Noah – Genesis 6-8 One of the greatest stories of repentance in the Old
Testament is the story of Noah . God warned of a coming judgment. This was going to be a world-wide punishment.
Those who would repent of their sins and believe in the warnings of Noah were welcome to board the ark before the flood waters began to fall.
After 120 years of preaching the only people who stepped onto the ark were Noah and his family. Though there was room for many more people in the ark, only eight were saved.
Abraham and Isaac – Genesis 22
God asked Abraham to sacrifice his only son Isaac. Throughout the whole process of going to the mountain to sacrifice, Isaac was obedient and Abraham was hopeful.
Abraham fully expected to sacrifice his child on the altar, but he was also confident in the fact that God could raise his child from the dead.
What Abraham did not expect was that God had a completely different plan in mind. Moments before Abraham thrust the knife into his child, God provided a sacrificial ram to take the place of Isaac. God redeemed Isaac with this ram. It is an example of how that God redeems us with the sacrifice of His Son.
The Story of Ruth – Ruth 1-4
The book of Ruth teaches many lessons. A Hebrew family moved to a foreign land. Ruth married into this family; but, tragically, all the men died. Ruth and her mother-in-law, Naomi, move back to the land of Israel. Ruth then became the foreigner in a strange land.
In an effort to provide for her mother-in-law, Ruth went to gather grain in the fields. She met the wealthy land owner
where she had been working. This man, Boaz, happened to be a near kinsman to Naomi. But, there was another family member who was an even closer relative.
As a close relative, the second man had the responsibility to care for Naomi and Ruth. He even possessed the right to
marry the beautiful young lady. But he neither wanted the responsibility nor the right. Boaz approached the closer
kinsman with the willingness to assume the responsibility for the family and the right to marry Ruth. The man accepted and Ruth joined Boaz in marriage.
The Bible calls Boaz the kinsman redeemer. He bought the responsibility to care for the ladies and the right to marry Ruth.
Potter – Jeremiah 18:1-6
Jeremiah the prophet was instructed to go to a potter’s house. At the house he saw the potter make a pot that was not quite to his liking. The potter pushed the malleable pot into a ball of clay once again. Then he proceeded to remake the pot into something better.
God likened the pot to the people of Israel. He said that He was the potter. God told Jeremiah that as the maker and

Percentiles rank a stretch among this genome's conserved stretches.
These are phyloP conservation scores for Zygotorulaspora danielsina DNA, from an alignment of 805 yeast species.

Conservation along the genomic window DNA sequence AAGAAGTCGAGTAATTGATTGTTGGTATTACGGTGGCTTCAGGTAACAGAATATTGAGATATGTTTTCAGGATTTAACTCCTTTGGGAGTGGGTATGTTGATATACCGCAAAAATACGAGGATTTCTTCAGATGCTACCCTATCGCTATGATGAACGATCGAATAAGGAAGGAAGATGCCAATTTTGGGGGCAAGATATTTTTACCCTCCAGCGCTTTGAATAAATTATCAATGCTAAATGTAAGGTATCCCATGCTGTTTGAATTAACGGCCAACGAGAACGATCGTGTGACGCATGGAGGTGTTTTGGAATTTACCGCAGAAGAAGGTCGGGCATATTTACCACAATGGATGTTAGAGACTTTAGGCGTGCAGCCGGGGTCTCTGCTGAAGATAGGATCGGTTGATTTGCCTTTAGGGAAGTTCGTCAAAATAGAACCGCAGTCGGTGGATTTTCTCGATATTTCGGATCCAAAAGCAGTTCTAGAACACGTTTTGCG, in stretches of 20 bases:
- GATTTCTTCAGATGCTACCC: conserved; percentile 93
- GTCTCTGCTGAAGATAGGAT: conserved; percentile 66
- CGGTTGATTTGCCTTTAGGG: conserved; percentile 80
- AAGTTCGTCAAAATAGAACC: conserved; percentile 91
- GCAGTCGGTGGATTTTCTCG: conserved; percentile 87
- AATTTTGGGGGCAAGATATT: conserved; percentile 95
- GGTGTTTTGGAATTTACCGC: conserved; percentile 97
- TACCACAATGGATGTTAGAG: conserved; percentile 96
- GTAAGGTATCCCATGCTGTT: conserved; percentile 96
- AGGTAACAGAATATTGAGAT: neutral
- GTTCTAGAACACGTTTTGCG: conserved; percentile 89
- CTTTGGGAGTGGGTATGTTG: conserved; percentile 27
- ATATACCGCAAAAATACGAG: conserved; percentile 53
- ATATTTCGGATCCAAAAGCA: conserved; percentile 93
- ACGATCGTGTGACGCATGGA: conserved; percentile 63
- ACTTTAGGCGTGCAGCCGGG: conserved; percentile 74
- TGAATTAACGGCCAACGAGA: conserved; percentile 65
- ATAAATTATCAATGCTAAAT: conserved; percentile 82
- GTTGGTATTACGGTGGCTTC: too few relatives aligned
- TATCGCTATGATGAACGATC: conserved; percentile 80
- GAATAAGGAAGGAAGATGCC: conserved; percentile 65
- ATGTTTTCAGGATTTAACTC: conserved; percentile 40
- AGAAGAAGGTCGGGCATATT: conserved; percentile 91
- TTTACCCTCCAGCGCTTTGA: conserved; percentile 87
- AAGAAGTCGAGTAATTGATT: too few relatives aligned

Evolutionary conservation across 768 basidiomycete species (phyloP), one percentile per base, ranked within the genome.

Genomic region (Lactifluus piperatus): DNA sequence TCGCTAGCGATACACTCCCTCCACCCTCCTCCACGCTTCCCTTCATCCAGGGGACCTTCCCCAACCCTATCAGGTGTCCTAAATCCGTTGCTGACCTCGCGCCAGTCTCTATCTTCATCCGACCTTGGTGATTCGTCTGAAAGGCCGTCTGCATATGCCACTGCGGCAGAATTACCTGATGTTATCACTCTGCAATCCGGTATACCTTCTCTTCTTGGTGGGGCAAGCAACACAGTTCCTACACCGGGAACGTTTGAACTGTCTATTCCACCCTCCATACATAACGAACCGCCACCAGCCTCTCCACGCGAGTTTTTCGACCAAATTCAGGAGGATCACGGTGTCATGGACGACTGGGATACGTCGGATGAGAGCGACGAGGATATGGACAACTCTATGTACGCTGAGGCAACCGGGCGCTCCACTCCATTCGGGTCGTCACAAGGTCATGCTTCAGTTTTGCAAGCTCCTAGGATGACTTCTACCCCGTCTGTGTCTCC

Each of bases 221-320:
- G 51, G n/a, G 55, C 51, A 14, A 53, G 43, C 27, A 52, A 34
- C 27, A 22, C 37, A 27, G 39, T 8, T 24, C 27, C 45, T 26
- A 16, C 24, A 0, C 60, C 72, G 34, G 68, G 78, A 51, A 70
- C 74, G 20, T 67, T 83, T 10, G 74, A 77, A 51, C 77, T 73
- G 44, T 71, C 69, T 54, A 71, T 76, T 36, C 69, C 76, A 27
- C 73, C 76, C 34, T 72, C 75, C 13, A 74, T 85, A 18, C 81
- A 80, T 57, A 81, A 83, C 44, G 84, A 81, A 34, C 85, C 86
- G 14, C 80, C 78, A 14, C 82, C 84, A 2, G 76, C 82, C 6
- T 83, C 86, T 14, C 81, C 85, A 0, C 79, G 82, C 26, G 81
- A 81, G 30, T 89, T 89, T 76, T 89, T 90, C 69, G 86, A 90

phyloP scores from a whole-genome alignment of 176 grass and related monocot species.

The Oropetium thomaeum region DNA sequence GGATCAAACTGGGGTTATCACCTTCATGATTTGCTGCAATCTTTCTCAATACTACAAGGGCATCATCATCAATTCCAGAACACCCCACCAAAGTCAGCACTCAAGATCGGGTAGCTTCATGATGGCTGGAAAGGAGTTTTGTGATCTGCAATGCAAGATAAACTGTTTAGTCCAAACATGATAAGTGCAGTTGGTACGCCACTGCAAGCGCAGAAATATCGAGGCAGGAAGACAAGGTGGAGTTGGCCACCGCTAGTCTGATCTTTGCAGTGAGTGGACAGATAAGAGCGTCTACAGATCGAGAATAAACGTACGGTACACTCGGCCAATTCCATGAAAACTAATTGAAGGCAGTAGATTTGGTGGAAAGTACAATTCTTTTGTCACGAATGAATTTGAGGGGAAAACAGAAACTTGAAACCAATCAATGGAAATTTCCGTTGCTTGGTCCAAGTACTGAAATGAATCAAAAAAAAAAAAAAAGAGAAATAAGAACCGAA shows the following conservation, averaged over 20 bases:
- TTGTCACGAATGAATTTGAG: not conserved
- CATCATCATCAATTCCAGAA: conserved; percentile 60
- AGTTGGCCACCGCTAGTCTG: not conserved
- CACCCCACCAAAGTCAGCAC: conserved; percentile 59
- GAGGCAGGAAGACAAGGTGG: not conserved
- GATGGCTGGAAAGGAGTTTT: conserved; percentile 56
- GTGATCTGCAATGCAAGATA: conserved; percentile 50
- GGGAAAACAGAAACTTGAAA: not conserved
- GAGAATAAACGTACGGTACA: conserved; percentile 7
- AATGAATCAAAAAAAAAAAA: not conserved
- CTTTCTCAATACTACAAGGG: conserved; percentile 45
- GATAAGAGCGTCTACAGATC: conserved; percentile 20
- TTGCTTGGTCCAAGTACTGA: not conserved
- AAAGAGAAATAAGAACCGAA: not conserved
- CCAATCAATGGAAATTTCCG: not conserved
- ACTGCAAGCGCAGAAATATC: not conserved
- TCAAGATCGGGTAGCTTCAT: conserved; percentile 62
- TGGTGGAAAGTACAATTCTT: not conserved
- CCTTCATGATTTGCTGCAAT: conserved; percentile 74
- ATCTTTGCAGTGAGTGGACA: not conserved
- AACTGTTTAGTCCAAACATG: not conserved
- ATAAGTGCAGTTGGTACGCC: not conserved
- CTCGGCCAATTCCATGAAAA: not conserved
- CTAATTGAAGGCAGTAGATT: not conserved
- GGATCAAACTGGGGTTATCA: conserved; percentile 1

molder of the nation of Israel, God had the authority to shape the nation as He pleased.
God’s ownership over Israel means that He cares for them.
Like the potter, God lovingly molds His people into a vessel that He is proud to display.
Lost Sheep – Luke 15:1-7
When the religious crowd of Jesus’ day complained that He was spending too much time with the sinners of society, Jesus told a genuine repentance stories. He started with the story of the lost sheep. “I say unto you, that likewise joy shall be in heaven over one sinner that repenteth, more than over ninety and nine just persons, which need no repentance.” Luke 15:7.
A man owned 100 sheep. But, one day while away from home, one of the sheep was lost. He secured the 99 sheep and went in search of the single lost sheep. He carried the lost sheep gently back to the 99.
Jesus said that the man went home and threw a feast in honor of the fact that his sheep was found.
Jesus’ application to the religious crowd was that lost sheep (sinners) need to be found. There is rejoicing in heaven over their salvation. The ones who are religious and see no need in repentance and salvation will not be celebrated in heaven because they have not received the redemption provided by Christ.
Saul of Tarsus – Acts 9:1-22
On the road to Damascus, Saul of Tarsus encountered the Lord. Saul knew very well who Jesus Christ was. But up until that time Saul did not believe that Jesus was the Redeemer promised by God. That day, on his way to capture Christians and take them to prison, Saul saw Jesus for who He really was.
The man who had brought so much persecution to the early church was redeemed by the love of Christ. Saul was later known by the name Paul. This is the man who we call the Apostle Paul. He was responsible for spreading the true Gospel of Jesus throughout the known world in his time